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Major eruption in Yellowstone Park of Steamboat Geyser

Aug 1, 2013 The Associated Press

BILLINGS, Mont. -- Old Faithful it's not.

Yellowstone National Park's Steamboat Geyser -- the world's tallest -- has erupted for the first time in more than eight years.

Park geologist Hank Heasler says Wednesday night's nine-minute blast sent steaming hot water an estimated 200 to 300 feet in the air.

Unlike Old Faithful, which spews water like clockwork about every hour-and-a-half, no one knows when Steamboat will erupt next.

In the past, it's gone as long as 50 years without a major event. Other years, it is quite accretive. In 1964, for example, it erupted a record 29 times.

Steamboat is one of more than 500 geysers at Yellowstone, which boasts the largest collection of hydrothermal features in the world.

They're fueled by cold water seeping into a natural underground plumbing network, where heat from the park's volcano causes the periodic eruptions.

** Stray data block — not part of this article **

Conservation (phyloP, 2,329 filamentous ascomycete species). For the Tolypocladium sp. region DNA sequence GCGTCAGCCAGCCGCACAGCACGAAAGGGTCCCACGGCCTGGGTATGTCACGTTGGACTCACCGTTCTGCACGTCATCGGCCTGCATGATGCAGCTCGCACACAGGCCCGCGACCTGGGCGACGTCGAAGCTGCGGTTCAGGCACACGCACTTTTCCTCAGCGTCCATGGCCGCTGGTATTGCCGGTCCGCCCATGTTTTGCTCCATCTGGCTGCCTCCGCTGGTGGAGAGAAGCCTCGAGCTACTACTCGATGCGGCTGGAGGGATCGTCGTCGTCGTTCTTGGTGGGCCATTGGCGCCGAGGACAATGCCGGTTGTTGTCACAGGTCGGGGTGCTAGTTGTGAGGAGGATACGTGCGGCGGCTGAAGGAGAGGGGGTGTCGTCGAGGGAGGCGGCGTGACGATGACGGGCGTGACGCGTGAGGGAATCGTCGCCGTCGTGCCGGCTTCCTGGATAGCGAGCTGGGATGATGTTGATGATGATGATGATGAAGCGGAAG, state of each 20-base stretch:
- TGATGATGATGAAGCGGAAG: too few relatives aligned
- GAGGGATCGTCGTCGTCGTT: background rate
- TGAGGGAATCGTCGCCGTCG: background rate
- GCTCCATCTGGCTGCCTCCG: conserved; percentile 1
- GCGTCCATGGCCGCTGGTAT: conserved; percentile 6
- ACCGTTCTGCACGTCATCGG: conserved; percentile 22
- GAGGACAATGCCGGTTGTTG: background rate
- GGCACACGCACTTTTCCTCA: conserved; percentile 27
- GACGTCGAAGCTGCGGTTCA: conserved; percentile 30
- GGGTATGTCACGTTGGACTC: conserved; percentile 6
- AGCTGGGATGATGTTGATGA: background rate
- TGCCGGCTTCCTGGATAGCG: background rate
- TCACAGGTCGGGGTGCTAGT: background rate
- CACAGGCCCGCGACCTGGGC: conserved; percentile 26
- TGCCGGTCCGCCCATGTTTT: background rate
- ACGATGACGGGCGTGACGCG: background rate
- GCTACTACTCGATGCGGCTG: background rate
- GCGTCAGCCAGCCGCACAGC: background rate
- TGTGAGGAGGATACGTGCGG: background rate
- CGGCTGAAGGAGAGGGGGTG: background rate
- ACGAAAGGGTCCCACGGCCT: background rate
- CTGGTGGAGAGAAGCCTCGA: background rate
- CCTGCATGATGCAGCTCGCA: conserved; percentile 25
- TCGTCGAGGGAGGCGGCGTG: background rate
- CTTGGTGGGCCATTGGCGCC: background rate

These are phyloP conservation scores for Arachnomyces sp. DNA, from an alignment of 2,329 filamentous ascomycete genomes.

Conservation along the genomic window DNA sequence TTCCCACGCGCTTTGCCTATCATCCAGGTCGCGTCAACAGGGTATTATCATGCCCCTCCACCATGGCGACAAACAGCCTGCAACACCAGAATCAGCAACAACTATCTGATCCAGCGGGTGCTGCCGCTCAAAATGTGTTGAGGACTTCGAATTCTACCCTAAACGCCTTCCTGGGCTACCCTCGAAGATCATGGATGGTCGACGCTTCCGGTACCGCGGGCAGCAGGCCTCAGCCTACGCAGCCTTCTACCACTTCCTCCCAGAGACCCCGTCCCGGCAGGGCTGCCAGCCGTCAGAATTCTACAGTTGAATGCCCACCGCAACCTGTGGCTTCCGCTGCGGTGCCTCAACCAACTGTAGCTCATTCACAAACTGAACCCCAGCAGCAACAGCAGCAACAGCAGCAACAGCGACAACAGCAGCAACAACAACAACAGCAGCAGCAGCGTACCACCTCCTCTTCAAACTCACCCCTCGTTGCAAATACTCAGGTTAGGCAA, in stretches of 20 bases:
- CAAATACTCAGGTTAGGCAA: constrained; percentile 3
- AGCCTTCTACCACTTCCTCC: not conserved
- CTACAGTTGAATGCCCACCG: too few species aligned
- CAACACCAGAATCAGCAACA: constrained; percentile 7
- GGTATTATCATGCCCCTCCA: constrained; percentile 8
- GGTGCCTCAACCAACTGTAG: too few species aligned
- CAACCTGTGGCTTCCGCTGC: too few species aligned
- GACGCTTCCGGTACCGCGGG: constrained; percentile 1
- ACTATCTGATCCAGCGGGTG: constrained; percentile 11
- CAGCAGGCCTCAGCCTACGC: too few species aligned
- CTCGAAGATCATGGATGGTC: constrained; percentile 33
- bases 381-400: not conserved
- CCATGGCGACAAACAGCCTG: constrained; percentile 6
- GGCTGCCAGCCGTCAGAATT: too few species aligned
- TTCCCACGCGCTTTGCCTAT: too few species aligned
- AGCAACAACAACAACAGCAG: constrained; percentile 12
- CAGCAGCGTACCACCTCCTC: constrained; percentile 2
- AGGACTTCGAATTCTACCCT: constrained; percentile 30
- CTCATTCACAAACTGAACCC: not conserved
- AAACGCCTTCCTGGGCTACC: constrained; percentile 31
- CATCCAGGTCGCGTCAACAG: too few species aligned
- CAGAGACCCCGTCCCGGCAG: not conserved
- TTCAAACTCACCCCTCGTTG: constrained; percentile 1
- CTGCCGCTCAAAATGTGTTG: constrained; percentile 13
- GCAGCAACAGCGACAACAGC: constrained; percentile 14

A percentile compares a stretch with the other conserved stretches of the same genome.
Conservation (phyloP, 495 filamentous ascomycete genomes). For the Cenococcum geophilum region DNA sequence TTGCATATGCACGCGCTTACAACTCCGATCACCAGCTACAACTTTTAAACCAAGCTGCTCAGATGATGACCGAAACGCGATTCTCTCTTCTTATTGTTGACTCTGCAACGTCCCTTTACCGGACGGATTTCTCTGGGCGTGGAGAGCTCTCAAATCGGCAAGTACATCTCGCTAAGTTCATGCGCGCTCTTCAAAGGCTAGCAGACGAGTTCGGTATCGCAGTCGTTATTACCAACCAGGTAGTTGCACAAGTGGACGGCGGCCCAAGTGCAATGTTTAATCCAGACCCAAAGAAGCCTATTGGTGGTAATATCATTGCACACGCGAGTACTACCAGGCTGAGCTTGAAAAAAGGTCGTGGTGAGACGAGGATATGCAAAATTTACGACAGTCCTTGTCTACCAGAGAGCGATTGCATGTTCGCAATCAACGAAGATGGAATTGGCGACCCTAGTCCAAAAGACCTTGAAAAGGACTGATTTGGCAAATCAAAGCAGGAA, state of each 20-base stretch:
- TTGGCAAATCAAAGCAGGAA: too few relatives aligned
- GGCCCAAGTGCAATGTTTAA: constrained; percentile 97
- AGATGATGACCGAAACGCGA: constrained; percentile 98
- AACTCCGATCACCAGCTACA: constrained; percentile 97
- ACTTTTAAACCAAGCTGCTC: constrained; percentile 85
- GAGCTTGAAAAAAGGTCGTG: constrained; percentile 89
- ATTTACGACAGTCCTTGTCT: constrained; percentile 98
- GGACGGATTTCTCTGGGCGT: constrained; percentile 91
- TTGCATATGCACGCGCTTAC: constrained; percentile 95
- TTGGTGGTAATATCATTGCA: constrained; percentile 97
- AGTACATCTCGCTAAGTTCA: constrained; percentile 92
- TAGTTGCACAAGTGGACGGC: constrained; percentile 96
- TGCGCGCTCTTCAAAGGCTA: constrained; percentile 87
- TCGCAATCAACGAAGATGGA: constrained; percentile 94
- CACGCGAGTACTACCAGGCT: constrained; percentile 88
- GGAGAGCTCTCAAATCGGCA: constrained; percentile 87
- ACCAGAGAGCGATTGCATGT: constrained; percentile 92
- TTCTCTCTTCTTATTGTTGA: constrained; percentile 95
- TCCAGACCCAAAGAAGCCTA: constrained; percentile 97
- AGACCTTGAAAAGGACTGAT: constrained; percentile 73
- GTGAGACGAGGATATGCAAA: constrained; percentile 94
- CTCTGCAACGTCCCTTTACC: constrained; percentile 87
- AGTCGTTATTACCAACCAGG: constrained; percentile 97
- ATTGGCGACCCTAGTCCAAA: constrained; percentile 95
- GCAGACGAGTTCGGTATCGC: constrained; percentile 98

Wednesday's eruption will be categorized as a major eruption, the first of that type since May 23, 2005.

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Steamboat Geyser rarely has a major eruption, but one occurred Wednesday. It was the first major show from Steamboat since 2005. National Park Service

Steamboat Geyser rarely has a major eruption, but one occurred Wednesday. It was the first major show from Steamboat since 2005. National Park Service


Steamboat Geyser rarely has a major eruption, but one occurred Wednesday. It was the first major show from Steamboat since 2005. National Park Service

Steamboat Geyser rarely has a major eruption, but one occurred Wednesday. It was the first major show from Steamboat since 2005. National Park Service

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